Everything you were too embarrassed to ask about blockchain
Blockchain is a buzzword people love to use in the tech startup space. I would often use the word in conversations, round table discussions and networking events without truly knowing what the word meant. Fake it till you make it right? However, as the trend kept growing, I knew I had to learn more about it.
In its simplest definition, a blockchain is a chain of blocks that contain information. The code base was originally used in 1991 to timestamp documents and would prevent anyone using the system from backdating those documents. The complexity of the security that blockchain offered is what caught the eye of developers and ultimately sparked the growth of blockchain technology into what it is today. This is why many people refer to blockchain as a glorified “digital ledger”. At its core, it documents transactional information and ensures that the information is extremely difficult to change.
Each block within a blockchain contains data, its own hash and the hash of the previous block.
Data: Depending on the type of blockchain, the data stored will be made up of the necessary transaction details such as the buyer, seller and amount.
Hash: The hash is like a digital footprint and looks something like this “a0680c04c4eb53884be77b4e10677f2b”. It is always unique and identifies a block and its contents in the same way that your fingerprint identifies you. If at any point the data of a block is changed, the hash will change as well. This is where the security comes in.
Hash of the previous block: Each block will also contain the unique hash of the previous block in the chain. So, if at any point a block’s hash is changed by an outside party, the next block in the chain that holds the compromised block’s hash will be alerted of the change and cause it to be invalid. This is one of the core components that makes a blockchain resistant to the modification of data.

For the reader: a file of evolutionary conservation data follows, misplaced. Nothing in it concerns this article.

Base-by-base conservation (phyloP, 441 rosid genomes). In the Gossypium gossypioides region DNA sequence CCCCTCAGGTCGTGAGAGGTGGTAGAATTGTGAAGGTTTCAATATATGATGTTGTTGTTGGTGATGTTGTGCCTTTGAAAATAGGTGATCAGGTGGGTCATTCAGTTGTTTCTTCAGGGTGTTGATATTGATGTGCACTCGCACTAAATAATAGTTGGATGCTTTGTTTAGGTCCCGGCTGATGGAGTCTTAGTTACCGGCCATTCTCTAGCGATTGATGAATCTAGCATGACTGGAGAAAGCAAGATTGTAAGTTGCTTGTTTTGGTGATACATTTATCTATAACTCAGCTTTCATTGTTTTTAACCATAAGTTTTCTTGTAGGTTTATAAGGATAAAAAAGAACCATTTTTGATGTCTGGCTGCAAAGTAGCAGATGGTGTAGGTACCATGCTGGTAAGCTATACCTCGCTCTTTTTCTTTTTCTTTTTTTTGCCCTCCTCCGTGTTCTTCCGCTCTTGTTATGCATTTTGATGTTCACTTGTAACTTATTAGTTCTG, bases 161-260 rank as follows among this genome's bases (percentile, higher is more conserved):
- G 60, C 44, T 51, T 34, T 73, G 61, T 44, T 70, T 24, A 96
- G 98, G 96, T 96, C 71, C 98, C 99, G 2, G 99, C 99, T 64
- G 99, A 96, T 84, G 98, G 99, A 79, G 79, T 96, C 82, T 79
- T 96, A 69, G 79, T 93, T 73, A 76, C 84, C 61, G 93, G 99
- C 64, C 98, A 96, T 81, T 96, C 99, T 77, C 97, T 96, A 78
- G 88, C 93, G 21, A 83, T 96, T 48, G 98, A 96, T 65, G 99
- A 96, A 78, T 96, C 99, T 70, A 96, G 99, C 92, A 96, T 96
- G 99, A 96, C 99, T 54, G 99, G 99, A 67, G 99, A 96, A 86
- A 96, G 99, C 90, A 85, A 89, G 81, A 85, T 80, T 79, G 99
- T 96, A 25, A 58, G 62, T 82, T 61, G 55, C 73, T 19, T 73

That’s all it is. The structure is very simple, but the code base can be highly complex. Blockchain’s first digital application was Bitcoin. The cryptocurrency runs on blockchain technology with transactions working in the same basic structure explained above. Besides the obvious rapid growth of cryptocurrency, this digital ledger system will form the basis of many new applications put out by banks, healthcare institutions, insurance companies and even advertisers.
Here’s an example. Imagine a food delivery app much like UberEats or Mr D. Now add blockchain technology into the mix and app users will have the ability to see every transaction their food has been involved in from farm to restaurant to table. Not only are your transactions safer, you will also have more control over the food you order.
So now the next time someone asks you about blockchain, you’ll know what it is, what it does and why developers love it. No need to fake it.